In an autumnal Eve, ferenely bright. 

Seeming like Planets that defert their poft. 
And o'er the Sky in conflagration fweep : 
But that the ftellar Fires their ftation keep. 

As Heav'n firft marfhaird their refplendent Hoft. 

IV. 

Soon from the right of that extended line 
Came glancing o'er the dufk a Form divine, 

Flafh'd like an effluence from that beamy light ; 
Along the van of that harmonious Choir, 
Like a bright Warrior clad in arms of Rre, 

The Phantom ran, and gilt the gleam of Night. 

V. 

As in Elysian boVrs the facred Shade 
With pious love his warlike Son furve/d. 

And gave a welcome to th* World below j 
(If Virgil's deathlefs Mufe be Heav*n infpir*d). 
The Saint in heav'nly panoply attir'd. 

Met my advance with kind paternal glow. 

VI. 

•* Defcendant of my blood ! what boundlefs grace 
Wing'd your afcent to this diflinguifh'd place ; 

To whom did Heav'n her beamy valves difplay 
Twice but to thee ?" I tum'd my wilder'd look 
To him and to my Guide, with wonder flruck. 

My Guide, who fweetly fmil'd, like orient day^ 



C 191 ] 
vn. 

A glance, that thro' my Nerves in rapture ftolc. 
And open'd all Elysium in my Soul, 

She gave, which re-affur'd my anxious fprite ; 
Then with melodious voice and mien auguft. 
Of things he fpoke, to minds inclosed in duft 

Infcrutable, and wrapt in fhades of Night*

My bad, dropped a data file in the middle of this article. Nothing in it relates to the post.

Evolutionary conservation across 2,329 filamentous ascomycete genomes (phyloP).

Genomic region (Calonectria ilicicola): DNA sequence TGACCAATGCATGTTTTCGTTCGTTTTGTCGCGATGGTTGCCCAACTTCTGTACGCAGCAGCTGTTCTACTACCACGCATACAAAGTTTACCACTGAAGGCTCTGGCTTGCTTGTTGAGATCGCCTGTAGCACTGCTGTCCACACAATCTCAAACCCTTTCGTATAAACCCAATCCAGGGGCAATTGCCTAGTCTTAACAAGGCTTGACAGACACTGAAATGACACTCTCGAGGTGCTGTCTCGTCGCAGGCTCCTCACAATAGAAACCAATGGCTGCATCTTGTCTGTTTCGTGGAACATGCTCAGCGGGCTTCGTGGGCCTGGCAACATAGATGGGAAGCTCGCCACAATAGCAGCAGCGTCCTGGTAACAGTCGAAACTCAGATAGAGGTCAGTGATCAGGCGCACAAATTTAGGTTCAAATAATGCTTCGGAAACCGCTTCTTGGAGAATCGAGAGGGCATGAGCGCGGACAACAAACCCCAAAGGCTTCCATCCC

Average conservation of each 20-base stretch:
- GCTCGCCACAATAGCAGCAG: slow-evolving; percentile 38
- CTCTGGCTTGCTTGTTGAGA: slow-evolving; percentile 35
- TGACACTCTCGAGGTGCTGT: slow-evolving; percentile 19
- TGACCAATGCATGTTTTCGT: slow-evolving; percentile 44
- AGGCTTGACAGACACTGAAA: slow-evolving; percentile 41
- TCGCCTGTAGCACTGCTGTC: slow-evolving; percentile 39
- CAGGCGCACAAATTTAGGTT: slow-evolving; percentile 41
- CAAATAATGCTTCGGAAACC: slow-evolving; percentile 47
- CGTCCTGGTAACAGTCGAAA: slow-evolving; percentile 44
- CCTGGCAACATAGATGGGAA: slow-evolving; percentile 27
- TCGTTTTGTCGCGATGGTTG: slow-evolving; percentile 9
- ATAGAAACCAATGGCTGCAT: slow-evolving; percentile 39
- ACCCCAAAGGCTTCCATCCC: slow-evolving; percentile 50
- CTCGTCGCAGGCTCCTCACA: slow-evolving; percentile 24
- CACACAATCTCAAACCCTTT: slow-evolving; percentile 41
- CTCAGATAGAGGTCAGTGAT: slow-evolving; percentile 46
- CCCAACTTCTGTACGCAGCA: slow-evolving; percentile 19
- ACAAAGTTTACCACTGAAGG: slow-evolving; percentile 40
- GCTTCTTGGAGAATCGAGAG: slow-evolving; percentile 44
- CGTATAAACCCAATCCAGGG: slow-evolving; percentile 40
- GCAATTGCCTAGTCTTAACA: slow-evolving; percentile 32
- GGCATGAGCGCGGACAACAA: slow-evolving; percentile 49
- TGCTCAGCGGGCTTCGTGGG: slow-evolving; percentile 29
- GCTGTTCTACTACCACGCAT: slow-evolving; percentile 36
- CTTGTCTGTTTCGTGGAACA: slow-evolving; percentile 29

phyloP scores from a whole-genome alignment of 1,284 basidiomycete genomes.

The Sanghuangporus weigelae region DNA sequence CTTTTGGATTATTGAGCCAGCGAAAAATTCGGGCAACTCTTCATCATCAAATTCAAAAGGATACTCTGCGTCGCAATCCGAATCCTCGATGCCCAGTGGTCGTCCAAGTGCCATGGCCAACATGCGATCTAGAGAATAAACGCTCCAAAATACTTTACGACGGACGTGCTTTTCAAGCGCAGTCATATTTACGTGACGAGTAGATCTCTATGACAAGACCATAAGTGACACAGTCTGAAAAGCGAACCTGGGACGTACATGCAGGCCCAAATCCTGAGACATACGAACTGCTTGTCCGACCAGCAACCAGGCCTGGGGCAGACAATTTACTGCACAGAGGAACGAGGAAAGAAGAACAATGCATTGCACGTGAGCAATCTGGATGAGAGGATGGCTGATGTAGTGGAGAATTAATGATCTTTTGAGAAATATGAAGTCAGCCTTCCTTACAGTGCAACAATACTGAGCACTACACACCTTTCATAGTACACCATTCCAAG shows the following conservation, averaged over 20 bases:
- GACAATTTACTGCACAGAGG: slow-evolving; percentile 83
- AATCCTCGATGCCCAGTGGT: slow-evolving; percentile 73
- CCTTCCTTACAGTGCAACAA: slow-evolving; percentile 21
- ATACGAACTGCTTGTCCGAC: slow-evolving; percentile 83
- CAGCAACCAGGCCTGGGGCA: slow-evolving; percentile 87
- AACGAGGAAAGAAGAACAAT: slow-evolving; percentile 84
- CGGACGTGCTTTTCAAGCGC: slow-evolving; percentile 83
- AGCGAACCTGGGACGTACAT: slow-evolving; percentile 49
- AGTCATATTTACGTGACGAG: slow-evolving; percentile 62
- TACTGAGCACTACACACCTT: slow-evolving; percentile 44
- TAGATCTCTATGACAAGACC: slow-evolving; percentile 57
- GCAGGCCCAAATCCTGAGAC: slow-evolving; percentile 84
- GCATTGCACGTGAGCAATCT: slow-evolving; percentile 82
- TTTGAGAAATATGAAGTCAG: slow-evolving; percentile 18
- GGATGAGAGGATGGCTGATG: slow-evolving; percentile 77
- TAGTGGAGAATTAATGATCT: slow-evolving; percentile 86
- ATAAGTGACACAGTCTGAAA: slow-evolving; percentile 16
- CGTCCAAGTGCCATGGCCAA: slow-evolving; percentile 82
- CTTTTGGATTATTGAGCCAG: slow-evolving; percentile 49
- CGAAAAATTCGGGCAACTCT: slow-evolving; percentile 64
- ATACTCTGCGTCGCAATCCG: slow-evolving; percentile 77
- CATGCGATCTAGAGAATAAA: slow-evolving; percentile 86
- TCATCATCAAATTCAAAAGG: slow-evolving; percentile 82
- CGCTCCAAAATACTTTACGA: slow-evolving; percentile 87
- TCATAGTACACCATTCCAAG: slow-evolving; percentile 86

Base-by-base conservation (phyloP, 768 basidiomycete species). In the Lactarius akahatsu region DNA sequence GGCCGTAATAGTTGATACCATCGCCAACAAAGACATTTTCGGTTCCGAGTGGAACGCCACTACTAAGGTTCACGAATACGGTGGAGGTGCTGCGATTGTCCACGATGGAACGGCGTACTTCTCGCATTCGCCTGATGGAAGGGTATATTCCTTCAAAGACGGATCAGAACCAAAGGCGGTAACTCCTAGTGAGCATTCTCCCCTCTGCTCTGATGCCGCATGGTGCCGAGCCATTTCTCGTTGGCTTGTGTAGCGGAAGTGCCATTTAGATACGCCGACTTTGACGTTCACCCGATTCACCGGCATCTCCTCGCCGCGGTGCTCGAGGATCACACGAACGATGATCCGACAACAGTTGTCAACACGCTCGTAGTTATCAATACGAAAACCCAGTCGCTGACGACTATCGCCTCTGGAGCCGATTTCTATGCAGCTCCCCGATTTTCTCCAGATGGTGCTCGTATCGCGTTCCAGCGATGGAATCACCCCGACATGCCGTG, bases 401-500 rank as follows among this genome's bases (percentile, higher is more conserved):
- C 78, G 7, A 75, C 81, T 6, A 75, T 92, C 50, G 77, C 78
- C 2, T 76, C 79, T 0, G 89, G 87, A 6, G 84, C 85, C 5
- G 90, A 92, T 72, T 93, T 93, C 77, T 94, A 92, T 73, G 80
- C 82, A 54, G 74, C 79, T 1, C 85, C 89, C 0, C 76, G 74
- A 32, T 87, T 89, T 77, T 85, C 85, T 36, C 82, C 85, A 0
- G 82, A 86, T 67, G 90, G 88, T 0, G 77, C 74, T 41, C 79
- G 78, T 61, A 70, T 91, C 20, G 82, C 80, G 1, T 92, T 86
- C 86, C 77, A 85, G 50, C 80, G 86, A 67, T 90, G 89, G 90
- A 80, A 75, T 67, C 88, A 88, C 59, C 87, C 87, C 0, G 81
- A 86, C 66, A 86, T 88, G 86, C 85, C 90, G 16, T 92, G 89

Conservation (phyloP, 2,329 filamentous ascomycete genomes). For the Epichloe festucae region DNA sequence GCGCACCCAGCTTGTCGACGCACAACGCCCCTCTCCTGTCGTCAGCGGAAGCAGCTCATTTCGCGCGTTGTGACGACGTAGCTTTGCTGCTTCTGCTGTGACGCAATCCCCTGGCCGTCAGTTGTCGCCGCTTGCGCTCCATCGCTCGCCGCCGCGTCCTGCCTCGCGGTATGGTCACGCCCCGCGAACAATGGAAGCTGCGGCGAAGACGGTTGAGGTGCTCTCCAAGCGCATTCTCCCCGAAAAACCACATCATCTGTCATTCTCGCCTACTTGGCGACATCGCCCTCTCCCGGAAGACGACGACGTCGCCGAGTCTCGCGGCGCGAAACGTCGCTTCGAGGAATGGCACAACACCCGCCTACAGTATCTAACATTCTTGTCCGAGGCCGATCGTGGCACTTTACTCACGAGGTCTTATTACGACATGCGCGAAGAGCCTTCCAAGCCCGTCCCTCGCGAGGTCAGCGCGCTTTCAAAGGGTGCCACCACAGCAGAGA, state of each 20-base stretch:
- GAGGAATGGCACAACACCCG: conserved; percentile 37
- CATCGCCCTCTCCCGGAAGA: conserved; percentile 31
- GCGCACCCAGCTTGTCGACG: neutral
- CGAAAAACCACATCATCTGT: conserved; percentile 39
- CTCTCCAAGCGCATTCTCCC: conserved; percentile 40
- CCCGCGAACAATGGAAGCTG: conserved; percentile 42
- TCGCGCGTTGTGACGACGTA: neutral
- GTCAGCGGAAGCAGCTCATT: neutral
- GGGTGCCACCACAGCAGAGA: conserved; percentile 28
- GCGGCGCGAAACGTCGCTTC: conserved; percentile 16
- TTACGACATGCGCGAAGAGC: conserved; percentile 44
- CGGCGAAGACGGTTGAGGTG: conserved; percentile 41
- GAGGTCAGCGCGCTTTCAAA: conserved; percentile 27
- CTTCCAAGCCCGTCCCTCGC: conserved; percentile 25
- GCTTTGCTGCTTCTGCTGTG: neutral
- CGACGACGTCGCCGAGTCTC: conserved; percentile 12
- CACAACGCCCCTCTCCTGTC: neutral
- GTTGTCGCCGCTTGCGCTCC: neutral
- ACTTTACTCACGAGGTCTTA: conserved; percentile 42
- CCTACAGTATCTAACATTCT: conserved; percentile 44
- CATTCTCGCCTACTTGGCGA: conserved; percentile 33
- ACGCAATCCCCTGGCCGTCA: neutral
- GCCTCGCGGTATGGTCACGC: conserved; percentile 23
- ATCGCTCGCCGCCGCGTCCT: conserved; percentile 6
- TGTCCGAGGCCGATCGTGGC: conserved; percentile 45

VHL 

Neceflity, not choice, infpir'd the Sage, 
Till taught the tide of eloquence to 'fwage 

By the ftrong impulfe which th' eternal flame 
Of love awoke within ; an humbler ftyle. 
Of old familiar in my native foil. 

He chofe, and thus difplay'd his ancient claim : 

IX. 

^* For ever blefled be that trinal Pow'r 
That fuch a boon, fo rarely giv*n of yore. 

On one of my pofterity beftow'd !*' 
Thus, to the cope of Heav'n his ardent eyes 
Jlalfing, he thank'd the Ruler of the Skies, 

Then thus to me his grateful accents flow'd, 

•* Much have I long'd for this propitious Day 
'Which oft th' eternal rolls in bright difplay 

« 

St. viii. /. I, KueJJity^ not choice^ infp'tr^d the Sage^ Caccia. 
c^iDA, the anceftor of Dante, is defcribed as tempering his celef* 
tial eloquence, and lowering it to the underftanding 0/ Us mprtal 
Ou^, by chufing the ancient Tuscan ftyle. 

6 



.V 



' [ 191 ] 

DIfclosM ; at laft you bid my longing ceafe ; 
Tho' in this fplendid World arriving late^ 
Bleft be that hand that bore thy welcome vdght.